Clark announced the deal Friday in Dawson Creek flanked by local politicians from Peace-region communities, including Taylor, Chetwynd and Pouce Coupe.
Community leaders had complained earlier this year about the government's plans to cap annual grants they had been receiving.
Many of the communities are rural, with limited tax bases. Since 2005, a memorandum of understanding known locally as the Fair Share agreement has provided infrastructure funds to the communities from the government.
Clark said the renewed agreement will provide annual payments of $50 million to communities starting next year, with payments gradually increasing until the deal expires in 2035. The premier said there is also a signing bonus of $3 million to share.
The communities received $46 million this year. The grant payments were growing at about 8.7 per cent annually, now the government has set that at two per cent, which reflects the rate of annual economic growth.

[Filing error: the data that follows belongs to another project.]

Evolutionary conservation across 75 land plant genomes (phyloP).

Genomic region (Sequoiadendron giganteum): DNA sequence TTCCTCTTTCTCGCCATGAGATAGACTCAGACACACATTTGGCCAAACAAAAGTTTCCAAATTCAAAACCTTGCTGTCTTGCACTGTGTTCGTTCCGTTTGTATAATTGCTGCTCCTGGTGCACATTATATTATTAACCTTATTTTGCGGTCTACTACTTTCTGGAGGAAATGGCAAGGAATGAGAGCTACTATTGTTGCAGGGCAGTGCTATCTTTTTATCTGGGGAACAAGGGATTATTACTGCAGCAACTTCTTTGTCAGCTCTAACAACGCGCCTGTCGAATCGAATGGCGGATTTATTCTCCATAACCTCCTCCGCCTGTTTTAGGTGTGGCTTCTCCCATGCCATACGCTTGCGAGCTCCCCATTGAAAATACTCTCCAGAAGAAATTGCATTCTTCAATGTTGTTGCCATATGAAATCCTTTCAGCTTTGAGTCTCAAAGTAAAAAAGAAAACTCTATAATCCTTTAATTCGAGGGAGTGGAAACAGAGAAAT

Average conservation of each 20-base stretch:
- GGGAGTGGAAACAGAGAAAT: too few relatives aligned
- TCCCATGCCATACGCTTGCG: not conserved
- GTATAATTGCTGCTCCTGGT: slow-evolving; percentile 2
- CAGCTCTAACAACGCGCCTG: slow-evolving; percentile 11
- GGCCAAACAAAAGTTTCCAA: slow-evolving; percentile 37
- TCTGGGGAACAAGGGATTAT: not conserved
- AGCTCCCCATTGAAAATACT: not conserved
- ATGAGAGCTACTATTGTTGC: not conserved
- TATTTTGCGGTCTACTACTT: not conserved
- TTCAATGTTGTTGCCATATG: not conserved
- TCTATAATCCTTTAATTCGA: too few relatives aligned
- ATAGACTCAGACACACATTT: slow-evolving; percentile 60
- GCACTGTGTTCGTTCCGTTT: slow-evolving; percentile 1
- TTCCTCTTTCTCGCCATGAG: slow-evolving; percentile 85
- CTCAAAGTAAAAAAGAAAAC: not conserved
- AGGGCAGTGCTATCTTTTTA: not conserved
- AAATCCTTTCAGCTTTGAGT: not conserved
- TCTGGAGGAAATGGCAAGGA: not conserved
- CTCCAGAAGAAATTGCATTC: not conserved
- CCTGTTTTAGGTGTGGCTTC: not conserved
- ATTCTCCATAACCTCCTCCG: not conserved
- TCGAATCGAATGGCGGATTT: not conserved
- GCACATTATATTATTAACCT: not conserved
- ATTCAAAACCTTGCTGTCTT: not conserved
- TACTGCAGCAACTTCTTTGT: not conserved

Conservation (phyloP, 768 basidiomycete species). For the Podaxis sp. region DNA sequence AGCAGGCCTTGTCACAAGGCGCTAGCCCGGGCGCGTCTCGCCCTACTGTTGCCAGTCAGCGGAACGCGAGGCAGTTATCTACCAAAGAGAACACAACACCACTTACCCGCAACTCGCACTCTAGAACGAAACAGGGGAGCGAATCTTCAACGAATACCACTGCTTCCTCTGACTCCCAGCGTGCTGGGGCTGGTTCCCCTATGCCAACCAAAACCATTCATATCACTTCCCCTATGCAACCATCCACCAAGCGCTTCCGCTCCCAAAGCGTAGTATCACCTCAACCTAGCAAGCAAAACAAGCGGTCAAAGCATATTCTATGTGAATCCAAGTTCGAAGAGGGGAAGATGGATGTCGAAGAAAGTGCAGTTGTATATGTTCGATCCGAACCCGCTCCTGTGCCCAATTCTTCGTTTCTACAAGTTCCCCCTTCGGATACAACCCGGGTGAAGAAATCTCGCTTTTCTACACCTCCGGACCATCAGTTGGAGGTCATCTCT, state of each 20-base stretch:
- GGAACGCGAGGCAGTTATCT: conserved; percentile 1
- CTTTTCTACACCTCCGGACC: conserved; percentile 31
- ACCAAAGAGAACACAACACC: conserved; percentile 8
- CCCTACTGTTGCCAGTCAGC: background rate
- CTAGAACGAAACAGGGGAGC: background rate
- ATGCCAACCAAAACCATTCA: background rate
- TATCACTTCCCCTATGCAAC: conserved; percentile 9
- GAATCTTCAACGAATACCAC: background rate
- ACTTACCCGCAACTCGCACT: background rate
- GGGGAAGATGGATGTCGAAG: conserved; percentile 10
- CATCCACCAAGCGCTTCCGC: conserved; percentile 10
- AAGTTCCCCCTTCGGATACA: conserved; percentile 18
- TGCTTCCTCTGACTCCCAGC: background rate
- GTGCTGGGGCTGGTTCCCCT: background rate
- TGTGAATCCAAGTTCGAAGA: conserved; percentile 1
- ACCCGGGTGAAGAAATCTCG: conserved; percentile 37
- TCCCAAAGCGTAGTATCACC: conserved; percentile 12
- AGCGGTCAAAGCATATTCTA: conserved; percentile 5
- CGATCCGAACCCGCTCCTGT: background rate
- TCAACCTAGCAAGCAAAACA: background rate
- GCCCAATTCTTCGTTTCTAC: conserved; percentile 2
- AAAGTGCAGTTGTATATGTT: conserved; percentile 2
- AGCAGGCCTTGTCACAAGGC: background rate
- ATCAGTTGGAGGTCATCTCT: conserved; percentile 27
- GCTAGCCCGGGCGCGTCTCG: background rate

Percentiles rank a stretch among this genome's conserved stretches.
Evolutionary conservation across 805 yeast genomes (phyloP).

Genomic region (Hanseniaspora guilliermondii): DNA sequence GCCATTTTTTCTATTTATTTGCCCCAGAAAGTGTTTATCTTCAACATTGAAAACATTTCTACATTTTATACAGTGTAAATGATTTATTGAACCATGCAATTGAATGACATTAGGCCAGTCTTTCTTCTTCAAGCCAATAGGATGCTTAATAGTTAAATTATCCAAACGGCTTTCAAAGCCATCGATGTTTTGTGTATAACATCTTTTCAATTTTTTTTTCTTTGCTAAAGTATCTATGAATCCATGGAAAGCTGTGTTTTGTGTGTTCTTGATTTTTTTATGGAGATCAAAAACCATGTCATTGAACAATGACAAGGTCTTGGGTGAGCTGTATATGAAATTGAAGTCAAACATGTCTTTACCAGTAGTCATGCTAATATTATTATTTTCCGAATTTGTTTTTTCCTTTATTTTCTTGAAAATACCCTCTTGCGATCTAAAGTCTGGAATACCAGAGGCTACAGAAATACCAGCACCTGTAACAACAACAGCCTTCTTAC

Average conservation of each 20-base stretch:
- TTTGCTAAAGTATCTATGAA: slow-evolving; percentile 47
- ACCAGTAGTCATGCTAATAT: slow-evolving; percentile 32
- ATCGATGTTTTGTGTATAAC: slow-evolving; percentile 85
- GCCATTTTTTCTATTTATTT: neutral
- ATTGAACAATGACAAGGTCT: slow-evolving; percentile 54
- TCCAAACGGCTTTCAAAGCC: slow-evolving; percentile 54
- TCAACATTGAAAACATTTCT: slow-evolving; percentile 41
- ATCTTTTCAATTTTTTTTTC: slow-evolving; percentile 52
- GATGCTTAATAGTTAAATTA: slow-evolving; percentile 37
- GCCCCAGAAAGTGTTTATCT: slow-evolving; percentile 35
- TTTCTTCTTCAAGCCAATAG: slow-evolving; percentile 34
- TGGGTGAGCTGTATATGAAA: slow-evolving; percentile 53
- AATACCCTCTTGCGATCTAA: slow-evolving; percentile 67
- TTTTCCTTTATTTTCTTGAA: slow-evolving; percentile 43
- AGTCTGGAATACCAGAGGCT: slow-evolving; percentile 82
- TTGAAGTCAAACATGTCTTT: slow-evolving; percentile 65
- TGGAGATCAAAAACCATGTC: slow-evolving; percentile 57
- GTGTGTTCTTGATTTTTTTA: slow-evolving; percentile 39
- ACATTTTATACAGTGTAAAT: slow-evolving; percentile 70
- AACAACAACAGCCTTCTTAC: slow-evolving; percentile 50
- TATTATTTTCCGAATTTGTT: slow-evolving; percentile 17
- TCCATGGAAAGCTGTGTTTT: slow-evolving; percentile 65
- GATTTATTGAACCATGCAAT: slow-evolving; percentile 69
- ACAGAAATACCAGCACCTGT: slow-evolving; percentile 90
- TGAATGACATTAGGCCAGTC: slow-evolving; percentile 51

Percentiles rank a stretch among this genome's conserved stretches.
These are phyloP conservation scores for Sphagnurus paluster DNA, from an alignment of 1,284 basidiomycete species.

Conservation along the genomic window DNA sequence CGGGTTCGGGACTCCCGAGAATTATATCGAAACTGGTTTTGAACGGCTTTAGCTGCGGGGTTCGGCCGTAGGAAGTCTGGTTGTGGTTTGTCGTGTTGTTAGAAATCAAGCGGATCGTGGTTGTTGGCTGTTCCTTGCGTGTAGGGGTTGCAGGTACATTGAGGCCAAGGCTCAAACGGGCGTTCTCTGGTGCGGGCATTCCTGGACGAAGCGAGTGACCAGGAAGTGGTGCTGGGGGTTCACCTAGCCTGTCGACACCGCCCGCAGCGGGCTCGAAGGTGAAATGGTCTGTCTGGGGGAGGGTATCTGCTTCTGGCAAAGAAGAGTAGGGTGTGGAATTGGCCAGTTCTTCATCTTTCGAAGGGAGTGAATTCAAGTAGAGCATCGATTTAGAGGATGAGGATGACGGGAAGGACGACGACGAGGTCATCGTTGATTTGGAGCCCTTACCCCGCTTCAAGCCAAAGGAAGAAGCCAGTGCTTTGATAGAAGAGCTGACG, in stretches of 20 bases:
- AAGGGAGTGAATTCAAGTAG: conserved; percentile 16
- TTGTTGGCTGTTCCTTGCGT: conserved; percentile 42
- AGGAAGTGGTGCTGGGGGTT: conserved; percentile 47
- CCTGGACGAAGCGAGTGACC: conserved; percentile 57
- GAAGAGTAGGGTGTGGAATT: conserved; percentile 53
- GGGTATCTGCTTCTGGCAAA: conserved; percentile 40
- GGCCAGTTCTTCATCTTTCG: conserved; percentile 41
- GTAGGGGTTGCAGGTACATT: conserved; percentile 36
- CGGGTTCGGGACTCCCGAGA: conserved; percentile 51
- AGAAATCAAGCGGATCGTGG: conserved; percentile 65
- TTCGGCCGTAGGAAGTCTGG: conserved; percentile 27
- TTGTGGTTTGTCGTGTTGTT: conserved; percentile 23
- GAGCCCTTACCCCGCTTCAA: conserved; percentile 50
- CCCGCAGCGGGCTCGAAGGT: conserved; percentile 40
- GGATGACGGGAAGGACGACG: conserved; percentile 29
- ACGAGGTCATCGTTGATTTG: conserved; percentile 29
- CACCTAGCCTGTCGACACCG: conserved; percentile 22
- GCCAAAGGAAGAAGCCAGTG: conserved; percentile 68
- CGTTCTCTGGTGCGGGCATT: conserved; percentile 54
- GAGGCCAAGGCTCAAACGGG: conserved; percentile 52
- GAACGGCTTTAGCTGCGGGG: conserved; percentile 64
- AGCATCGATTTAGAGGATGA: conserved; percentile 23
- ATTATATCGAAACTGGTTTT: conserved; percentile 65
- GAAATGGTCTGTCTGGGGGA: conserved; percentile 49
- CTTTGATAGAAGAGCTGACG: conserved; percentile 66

Clark said the renewed agreement is in the best interests of the area and B.C.
"We can't take all of the resources out of communities like this and not leave more of it here," she said. "That's what fair share has always been about from the very beginning."
Dawson Creek Mayor Dale Bumstead, who described the negotiations as tough, said he could barely contain his enthusiasm about the renewed agreement.
"When I got elected (as mayor) I was just over the moon about getting elected, and that day, with my grandbabies in attendance, I said I was pee-your-pants happy over being elected as the mayor, and today matches that day," he said.